Louis Oosthuizen may be the most unassuming major champion of the last 30 years. Coming from South Africa, he had a resume that didn’t include much that would let anyone believe he had a major championship victory in him.
A year later, Oosthuizen explained how he made the transition from major hopeful to Champion Golfer of 2010 during his pre-championship interview.READ MORE: Grey Seal Pup Eloise Rescued, Rehabilitating At National Aquarium In Baltimore
“Every major you tee off, you just want to try and find the game,” Oosthuizen said. “You just make good swings, steering you around, and see where it takes you. I mean, I didn’t go in with great form into The Open last year, but found a few things Monday and Tuesday while practicing and just played really nicely the whole week, found my rhythm very well and the swing and putted beautifully. You get those weeks where you just find it early in the week.”
The victory by Oosthuizen proved that anyone could find it, and the Open Championship victories since 1986 proves that.READ MORE: Maryland Gov. Larry Hogan To Hold COVID-19 News Conference Tuesday At 1 P.M.
The last four Open Championship winners were not the favorites going in. In fact, since the World rankings started in 1986, the world number one has won the Open only three times (Tiger Woods in 2000, 2005 and 2006).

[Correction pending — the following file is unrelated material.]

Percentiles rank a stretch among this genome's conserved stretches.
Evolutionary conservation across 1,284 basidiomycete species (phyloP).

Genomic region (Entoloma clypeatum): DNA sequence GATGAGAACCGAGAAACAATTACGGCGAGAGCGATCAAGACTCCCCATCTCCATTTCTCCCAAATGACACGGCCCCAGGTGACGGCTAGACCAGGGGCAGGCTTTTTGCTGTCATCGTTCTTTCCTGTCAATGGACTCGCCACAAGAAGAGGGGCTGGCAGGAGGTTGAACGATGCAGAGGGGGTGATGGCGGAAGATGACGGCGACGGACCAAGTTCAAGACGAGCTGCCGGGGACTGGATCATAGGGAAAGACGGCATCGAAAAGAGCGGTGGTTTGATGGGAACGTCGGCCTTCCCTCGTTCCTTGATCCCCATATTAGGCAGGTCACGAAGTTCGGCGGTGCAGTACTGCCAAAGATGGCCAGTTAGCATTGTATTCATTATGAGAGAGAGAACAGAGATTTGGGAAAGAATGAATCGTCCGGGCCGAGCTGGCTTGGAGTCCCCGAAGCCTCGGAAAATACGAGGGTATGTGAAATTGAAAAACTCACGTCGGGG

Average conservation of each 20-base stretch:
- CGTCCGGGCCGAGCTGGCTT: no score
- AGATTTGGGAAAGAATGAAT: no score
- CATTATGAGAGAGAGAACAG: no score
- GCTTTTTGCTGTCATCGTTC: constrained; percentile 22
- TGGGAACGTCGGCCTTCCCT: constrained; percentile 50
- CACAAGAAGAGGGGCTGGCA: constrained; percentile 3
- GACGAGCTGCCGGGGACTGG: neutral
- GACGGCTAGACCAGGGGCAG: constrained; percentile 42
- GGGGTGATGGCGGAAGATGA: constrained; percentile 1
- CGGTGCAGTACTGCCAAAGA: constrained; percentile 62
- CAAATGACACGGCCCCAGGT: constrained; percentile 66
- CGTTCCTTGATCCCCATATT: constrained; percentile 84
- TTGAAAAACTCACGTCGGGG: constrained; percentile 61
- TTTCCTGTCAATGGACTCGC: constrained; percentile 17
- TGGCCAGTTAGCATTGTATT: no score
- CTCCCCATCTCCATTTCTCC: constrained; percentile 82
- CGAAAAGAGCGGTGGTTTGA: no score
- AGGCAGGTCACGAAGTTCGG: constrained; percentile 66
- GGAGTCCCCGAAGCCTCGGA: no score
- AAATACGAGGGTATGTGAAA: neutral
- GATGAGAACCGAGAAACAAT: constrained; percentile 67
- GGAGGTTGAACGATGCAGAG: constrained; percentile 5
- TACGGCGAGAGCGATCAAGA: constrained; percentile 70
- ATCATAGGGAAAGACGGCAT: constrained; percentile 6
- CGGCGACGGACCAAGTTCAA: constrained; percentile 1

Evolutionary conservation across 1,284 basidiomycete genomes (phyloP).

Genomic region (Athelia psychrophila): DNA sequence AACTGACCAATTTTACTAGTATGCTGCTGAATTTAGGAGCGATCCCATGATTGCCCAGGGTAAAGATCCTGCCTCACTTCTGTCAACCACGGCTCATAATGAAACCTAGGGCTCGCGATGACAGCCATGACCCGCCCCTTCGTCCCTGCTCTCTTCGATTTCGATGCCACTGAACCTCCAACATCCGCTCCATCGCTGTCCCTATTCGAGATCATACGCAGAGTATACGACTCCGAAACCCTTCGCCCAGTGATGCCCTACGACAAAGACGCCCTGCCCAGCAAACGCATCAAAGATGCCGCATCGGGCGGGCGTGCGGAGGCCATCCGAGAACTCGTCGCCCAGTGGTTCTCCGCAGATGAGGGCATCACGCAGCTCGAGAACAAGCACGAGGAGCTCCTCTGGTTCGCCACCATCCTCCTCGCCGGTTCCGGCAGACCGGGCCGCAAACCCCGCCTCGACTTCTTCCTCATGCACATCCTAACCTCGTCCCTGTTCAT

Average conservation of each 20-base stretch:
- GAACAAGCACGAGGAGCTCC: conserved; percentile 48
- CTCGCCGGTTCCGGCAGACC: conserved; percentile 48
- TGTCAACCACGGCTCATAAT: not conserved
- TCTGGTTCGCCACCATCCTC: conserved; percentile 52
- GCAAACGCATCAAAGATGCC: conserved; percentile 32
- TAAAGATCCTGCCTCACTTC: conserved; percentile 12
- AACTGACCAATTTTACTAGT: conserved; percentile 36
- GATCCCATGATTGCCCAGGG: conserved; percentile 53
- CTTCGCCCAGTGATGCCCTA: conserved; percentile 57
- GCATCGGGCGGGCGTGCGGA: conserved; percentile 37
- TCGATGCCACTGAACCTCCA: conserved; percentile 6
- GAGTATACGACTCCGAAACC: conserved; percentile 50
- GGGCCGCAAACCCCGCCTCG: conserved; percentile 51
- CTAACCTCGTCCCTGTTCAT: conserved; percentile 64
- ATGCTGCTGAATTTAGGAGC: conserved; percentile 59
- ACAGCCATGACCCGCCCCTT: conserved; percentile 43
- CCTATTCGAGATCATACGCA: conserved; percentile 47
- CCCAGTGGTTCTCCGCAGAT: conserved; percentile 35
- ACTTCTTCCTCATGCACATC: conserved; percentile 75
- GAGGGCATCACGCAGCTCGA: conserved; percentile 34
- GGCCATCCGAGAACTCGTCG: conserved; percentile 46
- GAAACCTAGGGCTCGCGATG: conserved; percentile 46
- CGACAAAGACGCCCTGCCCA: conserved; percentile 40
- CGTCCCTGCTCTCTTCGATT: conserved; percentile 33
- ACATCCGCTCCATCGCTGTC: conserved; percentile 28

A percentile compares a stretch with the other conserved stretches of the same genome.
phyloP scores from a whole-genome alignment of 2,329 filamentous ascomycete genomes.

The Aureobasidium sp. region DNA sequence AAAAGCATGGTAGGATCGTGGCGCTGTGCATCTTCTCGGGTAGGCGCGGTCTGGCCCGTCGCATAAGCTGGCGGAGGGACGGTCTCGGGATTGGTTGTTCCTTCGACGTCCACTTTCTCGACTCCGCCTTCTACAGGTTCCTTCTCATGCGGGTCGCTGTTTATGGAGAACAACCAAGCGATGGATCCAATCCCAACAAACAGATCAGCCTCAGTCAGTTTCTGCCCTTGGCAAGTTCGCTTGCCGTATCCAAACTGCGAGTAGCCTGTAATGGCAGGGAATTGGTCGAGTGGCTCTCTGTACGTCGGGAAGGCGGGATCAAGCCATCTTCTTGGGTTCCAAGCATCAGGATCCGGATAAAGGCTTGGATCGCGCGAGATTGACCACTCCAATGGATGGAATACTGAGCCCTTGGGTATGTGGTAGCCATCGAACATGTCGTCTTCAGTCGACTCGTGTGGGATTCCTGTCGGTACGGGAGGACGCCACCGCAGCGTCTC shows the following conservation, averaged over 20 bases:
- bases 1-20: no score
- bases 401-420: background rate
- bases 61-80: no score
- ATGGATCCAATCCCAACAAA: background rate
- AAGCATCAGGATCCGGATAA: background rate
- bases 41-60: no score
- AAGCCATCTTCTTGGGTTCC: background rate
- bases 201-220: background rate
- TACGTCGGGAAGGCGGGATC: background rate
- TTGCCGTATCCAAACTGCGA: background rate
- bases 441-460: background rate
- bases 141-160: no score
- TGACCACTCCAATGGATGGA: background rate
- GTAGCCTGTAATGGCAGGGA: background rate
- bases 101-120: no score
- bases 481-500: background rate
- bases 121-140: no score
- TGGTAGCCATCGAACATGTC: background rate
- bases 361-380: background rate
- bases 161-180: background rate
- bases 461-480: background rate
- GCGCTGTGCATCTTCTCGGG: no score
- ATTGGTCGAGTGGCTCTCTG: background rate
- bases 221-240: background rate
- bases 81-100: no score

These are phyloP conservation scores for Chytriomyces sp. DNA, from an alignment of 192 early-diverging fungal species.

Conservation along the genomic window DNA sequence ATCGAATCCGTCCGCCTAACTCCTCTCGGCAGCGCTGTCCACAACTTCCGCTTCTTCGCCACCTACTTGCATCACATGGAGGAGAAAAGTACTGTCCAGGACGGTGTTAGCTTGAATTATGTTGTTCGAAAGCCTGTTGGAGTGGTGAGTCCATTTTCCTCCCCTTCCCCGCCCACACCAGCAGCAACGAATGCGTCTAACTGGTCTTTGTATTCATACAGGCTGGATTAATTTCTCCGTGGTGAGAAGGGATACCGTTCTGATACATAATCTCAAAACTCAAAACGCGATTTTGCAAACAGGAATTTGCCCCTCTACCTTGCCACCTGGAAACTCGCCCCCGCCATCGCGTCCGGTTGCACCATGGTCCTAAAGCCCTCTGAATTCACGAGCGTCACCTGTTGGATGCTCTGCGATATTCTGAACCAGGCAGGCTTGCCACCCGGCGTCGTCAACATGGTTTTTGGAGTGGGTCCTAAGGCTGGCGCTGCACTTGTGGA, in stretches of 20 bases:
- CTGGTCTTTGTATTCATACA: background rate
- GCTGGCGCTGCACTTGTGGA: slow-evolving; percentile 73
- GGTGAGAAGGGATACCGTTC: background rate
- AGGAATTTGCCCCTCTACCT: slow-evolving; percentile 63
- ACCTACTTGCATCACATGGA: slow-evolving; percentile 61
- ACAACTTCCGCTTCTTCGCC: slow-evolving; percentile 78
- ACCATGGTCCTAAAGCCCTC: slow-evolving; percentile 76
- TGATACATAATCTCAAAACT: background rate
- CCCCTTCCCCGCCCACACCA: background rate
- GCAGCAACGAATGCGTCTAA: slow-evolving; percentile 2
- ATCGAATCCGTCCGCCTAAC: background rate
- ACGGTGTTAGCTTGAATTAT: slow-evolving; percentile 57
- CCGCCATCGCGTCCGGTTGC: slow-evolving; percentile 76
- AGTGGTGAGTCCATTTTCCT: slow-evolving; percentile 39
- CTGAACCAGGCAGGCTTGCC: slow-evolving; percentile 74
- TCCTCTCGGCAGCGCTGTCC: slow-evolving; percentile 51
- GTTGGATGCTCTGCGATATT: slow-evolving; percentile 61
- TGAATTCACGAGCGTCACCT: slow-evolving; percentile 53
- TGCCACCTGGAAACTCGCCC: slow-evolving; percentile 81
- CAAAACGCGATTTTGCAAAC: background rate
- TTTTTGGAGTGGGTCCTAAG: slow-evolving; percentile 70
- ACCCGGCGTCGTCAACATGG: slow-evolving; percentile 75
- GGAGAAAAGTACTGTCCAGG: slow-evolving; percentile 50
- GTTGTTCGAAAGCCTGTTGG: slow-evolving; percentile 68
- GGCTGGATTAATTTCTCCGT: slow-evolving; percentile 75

However, Nick Faldo won the 1987 Open as the 46th-ranked player in the world. John Daly won in 1995 at 109; Paul Lawrie in 1999 at 159; Ben Curtis in 2003 at 396, Todd Hamilton in 2005 at 56 and Stewart Cink in 2009 at 33.
Rory McIlroy is the favorite this year at 8-1, with Lee Westwood and Luke Donald at 10-1. But the recent history of the Open Championship seems to support that Ian Poulter, Adam Scott and Rickie Fowler have a better chance.MORE NEWS: COVID In Maryland: 468 New Cases, 26 Deaths Reported
No matter what happens, Oosthuizen has returned the Claret Jug, and the winner will take the Jug home. That player, in all likelihood, will be someone other than the top player in the world.